by CaptHowdy on Wed Jan 14, 2015 at 01:42:36 PM EST
    if not already.  He was holding a copy.  And interviewing a couple of guys who thought the images should be shown.  His opinion was pretty clear.

    I kinda thought they'd claimed somewhat (none / 0) (#1)
    by Mr Natural on Wed Jan 14, 2015 at 09:35:27 AM EST
    the opposite in their previous statement, that they didn't want to know details of an individual cell's plans, etc.  I had assumed that that was to prevent communication which could be overheard or surveilled.

    Now they're claiming command and control.

    Their virginal white robes are an illusion worthy of Oscar Wilde.  Somewhere are their real robes, and they're drenched in blood.

    France sending aircraft carrier to Mideast (none / 0) (#6)
    by Green26 on Wed Jan 14, 2015 at 10:50:13 AM EST
    to work with US-coalition fighting ISIS, and taking action against hate speech and against glorifying terrorism.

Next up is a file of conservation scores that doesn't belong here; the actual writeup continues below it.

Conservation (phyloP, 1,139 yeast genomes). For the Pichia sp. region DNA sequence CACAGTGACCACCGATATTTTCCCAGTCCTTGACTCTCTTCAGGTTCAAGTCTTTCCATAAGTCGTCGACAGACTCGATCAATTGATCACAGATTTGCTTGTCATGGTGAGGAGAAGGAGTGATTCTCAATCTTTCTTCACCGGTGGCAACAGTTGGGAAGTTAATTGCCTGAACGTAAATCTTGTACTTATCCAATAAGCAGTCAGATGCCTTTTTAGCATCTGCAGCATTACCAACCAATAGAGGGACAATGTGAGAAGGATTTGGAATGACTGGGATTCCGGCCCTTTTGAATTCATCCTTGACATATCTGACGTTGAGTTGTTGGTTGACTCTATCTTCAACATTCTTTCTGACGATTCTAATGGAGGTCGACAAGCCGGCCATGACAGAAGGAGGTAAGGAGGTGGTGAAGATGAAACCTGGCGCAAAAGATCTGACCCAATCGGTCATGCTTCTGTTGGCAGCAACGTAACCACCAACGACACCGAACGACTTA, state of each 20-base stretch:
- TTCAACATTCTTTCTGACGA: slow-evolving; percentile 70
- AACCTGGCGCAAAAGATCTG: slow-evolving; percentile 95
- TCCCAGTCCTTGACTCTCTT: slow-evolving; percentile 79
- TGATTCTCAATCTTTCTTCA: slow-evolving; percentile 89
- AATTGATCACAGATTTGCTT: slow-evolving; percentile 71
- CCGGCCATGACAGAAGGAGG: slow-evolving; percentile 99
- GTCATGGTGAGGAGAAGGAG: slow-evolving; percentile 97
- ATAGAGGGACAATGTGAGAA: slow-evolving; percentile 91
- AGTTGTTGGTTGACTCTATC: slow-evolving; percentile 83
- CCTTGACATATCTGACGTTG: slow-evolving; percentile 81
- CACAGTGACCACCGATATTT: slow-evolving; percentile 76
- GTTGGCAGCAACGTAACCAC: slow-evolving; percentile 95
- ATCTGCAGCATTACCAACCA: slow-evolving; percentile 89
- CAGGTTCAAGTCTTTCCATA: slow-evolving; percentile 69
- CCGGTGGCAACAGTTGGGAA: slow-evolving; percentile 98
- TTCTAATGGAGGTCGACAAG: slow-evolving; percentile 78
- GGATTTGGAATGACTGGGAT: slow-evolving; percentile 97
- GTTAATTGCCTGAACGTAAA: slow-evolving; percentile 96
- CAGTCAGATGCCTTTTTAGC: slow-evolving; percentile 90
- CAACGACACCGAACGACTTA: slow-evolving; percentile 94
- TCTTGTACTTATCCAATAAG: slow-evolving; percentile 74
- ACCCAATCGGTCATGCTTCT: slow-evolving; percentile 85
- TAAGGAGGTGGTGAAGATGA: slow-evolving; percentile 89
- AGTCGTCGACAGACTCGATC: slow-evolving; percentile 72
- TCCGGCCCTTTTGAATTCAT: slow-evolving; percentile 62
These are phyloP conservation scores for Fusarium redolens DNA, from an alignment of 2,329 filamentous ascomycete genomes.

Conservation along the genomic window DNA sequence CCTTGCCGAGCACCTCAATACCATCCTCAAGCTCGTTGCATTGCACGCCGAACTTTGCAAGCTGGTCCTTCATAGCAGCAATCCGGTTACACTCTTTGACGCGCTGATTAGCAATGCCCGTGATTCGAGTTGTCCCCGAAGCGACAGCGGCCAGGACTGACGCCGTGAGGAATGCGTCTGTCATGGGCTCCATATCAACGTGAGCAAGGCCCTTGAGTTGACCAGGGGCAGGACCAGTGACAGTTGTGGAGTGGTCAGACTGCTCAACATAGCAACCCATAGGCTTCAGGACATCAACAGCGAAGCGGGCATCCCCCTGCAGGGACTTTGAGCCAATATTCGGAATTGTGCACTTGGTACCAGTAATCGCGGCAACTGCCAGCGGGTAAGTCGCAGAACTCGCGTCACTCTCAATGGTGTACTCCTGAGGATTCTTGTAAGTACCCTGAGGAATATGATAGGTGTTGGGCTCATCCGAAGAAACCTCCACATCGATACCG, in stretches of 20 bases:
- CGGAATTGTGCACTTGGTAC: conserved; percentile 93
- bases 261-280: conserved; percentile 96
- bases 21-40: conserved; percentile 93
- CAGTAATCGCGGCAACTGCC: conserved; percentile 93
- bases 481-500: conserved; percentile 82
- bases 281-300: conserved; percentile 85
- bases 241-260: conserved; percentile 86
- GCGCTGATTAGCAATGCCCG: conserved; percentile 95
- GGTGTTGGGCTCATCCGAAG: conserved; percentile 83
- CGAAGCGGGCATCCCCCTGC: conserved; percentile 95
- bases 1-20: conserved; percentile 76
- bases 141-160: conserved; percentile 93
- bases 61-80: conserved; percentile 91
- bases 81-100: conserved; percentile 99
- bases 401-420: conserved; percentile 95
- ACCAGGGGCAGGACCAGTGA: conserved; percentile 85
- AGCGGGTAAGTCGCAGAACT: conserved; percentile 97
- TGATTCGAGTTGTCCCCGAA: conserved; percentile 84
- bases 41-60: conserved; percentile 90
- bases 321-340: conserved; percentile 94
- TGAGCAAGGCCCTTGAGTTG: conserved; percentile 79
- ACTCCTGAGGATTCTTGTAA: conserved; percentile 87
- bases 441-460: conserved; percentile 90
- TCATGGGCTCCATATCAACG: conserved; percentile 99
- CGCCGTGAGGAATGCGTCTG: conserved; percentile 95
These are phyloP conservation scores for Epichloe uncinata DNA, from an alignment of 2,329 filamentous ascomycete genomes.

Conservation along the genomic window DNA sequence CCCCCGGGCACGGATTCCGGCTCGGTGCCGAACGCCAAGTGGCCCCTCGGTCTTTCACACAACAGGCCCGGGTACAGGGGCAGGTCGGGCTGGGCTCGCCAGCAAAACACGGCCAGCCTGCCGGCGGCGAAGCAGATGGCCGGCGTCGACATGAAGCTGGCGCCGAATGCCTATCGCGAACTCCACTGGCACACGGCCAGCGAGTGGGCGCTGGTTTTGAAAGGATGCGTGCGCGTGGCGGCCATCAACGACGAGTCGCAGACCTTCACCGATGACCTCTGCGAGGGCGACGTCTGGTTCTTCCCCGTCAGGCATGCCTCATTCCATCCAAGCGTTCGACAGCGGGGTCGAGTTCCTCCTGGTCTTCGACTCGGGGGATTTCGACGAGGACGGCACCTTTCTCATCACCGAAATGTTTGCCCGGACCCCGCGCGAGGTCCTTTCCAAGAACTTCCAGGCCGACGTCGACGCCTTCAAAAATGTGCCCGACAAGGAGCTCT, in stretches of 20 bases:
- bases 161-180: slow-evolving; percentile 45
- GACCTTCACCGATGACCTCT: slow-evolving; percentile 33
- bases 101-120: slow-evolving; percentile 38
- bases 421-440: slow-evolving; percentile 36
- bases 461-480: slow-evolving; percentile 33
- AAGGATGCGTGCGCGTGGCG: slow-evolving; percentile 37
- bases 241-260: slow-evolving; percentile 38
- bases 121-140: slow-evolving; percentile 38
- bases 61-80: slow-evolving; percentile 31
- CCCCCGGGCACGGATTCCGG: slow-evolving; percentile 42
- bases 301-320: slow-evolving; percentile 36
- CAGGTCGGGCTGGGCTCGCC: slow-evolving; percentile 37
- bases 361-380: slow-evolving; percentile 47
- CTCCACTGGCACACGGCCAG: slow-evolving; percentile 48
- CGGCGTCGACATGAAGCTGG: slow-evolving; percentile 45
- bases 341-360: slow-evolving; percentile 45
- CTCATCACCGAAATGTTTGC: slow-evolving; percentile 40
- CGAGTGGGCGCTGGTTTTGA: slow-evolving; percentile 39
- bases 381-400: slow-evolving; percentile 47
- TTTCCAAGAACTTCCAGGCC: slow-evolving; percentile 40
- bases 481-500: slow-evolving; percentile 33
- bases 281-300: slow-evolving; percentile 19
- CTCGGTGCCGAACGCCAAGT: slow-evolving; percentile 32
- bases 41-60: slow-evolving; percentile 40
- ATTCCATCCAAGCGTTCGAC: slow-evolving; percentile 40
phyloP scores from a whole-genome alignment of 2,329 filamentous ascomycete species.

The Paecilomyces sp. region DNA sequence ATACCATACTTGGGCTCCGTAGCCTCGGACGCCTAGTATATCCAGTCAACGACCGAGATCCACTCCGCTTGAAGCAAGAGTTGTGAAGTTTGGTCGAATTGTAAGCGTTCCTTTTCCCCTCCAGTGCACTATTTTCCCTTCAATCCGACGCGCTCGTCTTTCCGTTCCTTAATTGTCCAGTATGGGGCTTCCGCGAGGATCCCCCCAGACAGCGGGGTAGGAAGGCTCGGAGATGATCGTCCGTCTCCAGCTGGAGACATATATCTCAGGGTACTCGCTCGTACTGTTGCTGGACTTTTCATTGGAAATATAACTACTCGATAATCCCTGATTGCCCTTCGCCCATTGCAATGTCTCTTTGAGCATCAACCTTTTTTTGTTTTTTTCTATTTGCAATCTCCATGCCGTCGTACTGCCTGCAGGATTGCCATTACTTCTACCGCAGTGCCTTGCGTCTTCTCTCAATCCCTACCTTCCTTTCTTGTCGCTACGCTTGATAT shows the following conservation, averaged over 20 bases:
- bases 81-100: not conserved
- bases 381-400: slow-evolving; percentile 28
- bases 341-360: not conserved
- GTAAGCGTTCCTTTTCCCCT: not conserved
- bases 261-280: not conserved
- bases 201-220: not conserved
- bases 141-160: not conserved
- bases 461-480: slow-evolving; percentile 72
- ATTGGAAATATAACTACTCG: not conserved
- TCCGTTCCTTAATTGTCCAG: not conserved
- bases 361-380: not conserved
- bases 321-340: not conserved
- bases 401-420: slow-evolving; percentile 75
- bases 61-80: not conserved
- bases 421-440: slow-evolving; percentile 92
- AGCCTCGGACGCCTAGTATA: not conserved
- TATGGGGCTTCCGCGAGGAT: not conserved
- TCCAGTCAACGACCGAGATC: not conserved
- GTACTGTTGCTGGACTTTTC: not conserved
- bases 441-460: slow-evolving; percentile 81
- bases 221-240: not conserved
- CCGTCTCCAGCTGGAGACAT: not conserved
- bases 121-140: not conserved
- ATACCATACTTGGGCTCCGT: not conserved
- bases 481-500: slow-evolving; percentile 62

"France ordered prosecutors around the country to crack down on hate speech, anti-Semitism and glorifying terrorism and announced Wednesday it was sending an aircraft carrier to the Mideast to work more closely with the U.S.-led coalition fighting Islamic State militants." AP/Yahoo article.

    I'd be curious to see articles discussing, or a discussion on TL, about whether mocking Muhammad/Muslims is close to, or not close to, anti-Semitism. I am aligned with Charlie, but the question is the prior sentence is interesting. I can understand how Muslims in France and elsewhere are not all-in for Charlie.

    Yes, It's Confusing (none / 0) (#17)